Aimee Mann’s work is filled with lyrics about junkies, manic-depressives, jilted lovers and disgruntled artists set against haunting music reminiscent of a David Lynch soundtrack.
It’s not exactly an “Up With People” repertoire.
But Mann’s fans might be surprised to know that underneath that brooding exterior lies a silly persona itching to get out.
“Believe it or not, I have friends who think I am very funny,” Mann, 42, said recently from a friend’s home in Los Angeles. “I think there’s a bit of irony in my lyrics that people don’t necessarily get, but it goes along the lines of gallows humor, too. There is a certain humor in finding the truth in something.
“I can’t really impart to you my offstage personality. This isn’t a conversation, this is an interview with me answering questions … I can only offer the testimony of comedian friends who think I am really funny.”
It’s not hard to see why Mann’s name doesn’t conjure comedic images. She was introduced to the world in the mid-’80s as lead vocalist of ‘Til Tuesday, which scored a Top 10 hit out of the starting gate with “Voices Carry,” a tale of a woman breaking free of an abusive relationship. When ‘Til Tuesday disintegrated in 1988 after three albums, Mann went into seclusion for five years before emerging with the critically acclaimed CD “Whatever,” an angry missive aimed at former lovers and the music business.
It proved to be prophetic: Imago, the independent label that issued “Whatever,” went bankrupt, and Mann signed with mega-label Geffen for the 1995 follow-up, “I’m With Stupid.” Then Geffen was absorbed into mega-mega label Seagram/Universal, and she was reassigned to Interscope Records – which promptly refused to release her third album, “Bachelor No. 2,” unless she made it more radio-friendly.
Thankfully for Mann, the dispute coincided with her work on the film soundtrack “Magnolia,” which gave her enough money to buy back the master tapes and release “Bachelor No. 2” on her own label, SuperEgo. The disc quickly became one of the best-selling indie albums of 2000, and her contributions to “Magnolia” garnered her nominations for several Grammys and an Oscar. Mann was vindicated.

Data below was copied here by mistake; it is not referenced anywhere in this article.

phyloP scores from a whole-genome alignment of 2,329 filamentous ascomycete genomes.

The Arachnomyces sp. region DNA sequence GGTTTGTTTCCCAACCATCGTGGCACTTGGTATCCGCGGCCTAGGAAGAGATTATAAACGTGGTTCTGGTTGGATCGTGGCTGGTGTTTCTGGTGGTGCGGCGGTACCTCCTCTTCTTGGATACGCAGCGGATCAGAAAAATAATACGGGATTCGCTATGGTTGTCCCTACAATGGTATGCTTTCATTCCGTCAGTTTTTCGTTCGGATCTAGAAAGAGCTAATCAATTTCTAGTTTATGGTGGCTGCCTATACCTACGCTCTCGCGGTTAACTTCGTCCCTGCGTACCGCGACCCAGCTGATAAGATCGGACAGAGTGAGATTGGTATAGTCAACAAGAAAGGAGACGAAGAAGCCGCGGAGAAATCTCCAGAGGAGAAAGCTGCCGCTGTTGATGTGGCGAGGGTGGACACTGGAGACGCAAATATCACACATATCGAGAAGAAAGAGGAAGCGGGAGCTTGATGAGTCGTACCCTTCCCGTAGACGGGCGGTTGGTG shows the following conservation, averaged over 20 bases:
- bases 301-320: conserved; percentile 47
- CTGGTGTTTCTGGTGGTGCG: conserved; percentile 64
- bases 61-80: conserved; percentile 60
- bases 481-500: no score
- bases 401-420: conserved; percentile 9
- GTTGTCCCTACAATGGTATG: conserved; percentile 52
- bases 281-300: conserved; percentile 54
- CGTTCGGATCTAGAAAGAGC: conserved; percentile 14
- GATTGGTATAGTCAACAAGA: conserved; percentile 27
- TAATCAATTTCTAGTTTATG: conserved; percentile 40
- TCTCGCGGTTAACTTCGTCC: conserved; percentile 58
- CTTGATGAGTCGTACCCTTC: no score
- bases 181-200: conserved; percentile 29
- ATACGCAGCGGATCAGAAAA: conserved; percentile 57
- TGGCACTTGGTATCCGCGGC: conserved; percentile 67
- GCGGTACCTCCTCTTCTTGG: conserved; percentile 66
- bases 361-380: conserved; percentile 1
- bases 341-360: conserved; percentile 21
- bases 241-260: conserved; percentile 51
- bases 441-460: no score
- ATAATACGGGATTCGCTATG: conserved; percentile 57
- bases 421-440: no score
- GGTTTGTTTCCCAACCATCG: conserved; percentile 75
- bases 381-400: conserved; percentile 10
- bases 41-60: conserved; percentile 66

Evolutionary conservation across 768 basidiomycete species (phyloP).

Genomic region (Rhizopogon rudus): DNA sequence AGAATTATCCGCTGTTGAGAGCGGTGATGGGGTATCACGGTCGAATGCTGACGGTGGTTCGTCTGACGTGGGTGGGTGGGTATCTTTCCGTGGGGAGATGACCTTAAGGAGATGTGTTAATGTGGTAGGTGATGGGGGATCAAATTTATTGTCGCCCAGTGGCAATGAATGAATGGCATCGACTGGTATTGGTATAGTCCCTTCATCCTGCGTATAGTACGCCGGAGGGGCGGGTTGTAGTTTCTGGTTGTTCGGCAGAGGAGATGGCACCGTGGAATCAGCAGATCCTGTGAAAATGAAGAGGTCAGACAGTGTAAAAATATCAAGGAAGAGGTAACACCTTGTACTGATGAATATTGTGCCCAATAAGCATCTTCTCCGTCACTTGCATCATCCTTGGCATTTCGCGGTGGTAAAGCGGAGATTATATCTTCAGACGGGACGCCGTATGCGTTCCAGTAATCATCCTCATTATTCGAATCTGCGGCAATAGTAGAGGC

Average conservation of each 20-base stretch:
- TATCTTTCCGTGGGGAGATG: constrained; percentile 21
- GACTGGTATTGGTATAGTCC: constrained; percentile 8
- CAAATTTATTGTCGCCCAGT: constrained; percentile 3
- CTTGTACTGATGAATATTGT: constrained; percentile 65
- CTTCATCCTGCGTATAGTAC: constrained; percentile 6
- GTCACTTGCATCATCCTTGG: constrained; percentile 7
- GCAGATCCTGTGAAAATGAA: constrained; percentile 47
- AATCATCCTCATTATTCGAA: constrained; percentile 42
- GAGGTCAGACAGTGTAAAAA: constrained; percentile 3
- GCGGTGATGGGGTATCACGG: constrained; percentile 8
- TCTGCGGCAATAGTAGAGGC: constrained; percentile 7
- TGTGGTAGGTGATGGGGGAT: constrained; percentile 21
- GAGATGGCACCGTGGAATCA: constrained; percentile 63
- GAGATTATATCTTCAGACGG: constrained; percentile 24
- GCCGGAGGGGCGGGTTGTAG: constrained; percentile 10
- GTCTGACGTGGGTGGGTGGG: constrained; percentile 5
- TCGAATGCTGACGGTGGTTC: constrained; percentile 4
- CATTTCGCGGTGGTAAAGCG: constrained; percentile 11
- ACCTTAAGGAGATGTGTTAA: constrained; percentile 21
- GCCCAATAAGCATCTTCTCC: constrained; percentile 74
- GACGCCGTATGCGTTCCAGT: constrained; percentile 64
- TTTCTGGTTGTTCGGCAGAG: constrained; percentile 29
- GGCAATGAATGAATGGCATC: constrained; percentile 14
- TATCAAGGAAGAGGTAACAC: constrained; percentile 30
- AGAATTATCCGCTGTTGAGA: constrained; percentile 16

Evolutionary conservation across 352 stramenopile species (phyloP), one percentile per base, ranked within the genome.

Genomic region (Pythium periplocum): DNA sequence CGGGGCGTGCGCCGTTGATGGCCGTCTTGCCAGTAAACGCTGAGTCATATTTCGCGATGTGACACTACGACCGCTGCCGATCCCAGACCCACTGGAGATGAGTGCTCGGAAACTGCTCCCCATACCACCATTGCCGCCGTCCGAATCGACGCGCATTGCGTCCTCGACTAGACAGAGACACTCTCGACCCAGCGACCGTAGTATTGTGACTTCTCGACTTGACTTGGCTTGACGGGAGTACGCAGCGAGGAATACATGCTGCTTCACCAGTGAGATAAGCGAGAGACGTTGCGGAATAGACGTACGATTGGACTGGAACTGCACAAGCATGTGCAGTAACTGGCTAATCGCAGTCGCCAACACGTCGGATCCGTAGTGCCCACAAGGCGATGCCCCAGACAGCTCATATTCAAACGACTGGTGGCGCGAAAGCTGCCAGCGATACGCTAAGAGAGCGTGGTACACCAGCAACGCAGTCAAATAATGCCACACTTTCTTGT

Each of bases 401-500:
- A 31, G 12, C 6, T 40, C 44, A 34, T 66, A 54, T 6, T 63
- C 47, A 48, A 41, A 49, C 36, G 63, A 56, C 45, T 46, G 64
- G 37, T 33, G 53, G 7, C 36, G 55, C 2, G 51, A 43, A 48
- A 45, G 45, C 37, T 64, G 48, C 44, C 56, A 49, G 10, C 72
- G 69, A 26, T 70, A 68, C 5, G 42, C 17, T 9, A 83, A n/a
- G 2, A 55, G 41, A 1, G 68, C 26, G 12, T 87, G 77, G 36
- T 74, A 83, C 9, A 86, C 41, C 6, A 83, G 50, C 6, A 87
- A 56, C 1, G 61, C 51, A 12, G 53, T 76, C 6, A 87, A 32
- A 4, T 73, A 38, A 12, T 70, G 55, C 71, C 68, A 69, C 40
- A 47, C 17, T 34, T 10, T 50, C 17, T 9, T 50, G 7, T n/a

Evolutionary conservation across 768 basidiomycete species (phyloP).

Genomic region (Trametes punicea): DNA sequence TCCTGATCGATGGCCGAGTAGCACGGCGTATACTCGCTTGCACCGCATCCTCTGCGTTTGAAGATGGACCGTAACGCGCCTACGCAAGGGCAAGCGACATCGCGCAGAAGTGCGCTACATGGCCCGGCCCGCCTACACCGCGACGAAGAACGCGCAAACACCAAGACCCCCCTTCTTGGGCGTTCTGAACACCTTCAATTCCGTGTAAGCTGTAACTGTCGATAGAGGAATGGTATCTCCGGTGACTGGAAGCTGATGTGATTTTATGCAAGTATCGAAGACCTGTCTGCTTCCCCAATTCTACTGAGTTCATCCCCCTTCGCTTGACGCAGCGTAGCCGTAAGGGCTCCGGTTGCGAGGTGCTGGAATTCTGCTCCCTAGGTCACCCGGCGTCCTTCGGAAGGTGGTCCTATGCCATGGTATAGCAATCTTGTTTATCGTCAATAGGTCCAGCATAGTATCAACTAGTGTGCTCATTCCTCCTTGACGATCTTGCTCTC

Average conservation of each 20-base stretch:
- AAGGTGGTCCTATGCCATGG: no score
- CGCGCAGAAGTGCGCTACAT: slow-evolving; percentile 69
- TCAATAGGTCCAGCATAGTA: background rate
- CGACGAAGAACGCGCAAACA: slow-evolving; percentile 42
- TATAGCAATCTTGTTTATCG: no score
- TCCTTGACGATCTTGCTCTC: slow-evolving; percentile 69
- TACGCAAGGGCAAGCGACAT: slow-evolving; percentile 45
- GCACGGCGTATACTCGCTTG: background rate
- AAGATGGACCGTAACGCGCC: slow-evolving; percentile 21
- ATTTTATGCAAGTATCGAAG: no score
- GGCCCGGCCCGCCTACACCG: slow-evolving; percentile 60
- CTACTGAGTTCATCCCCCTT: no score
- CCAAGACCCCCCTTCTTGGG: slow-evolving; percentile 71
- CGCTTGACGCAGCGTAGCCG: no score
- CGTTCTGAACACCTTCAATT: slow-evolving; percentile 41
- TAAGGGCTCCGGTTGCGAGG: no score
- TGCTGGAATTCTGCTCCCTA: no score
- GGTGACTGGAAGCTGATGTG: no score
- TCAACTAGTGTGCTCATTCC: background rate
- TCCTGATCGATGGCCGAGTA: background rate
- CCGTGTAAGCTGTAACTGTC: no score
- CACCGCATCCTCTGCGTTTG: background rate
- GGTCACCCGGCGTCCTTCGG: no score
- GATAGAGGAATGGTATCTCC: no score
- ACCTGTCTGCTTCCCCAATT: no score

Still, when asked if she felt like calling the honchos at Interscope and give them a big ol’ raspberry, she said no.
“I don’t care about them,” she said. “I just wanted to get away from them.”
Mann’s latest release, “Lost in Space,” seems to validate her claim that she’s gotten over the bitterness of dealing with record labels. Instead of the diatribes against corporate machines that dotted earlier releases, “Lost” works on a more personal label by examining addiction, depression and obsession.
On the surface, it’s easy to assume that lyrics such as “All the perfect drugs and superheroes wouldn’t be enough to bring me up to zero” are autobiographical, but Mann insists that’s not the case. People are naturally drawn to the dark side of human behavior, she said, and like artists since time immemorial, she explores that fascination through her work.
“I think that’s sort of the way the subconscious works,” she said. “It has various ways of telling a story, and if you don’t pay attention to it and help it tell its story through art or words or in some way, then in comes out in other ways. I think being an artist is a way to give the subconscious a voice.”
Mann’s success has made her a champion for artists’ rights. While she doesn’t thrust herself into the fray like Don Henley’s Recording Artists’ Coalition, she’s happy to talk about the subject when asked.
“I think most artists are still tied to the idea of staying with a major label, but the word will get out that if you’re somewhat already established, you’re going to earn 10 times the amount of money, and you are going to be in complete control of your output,” she said.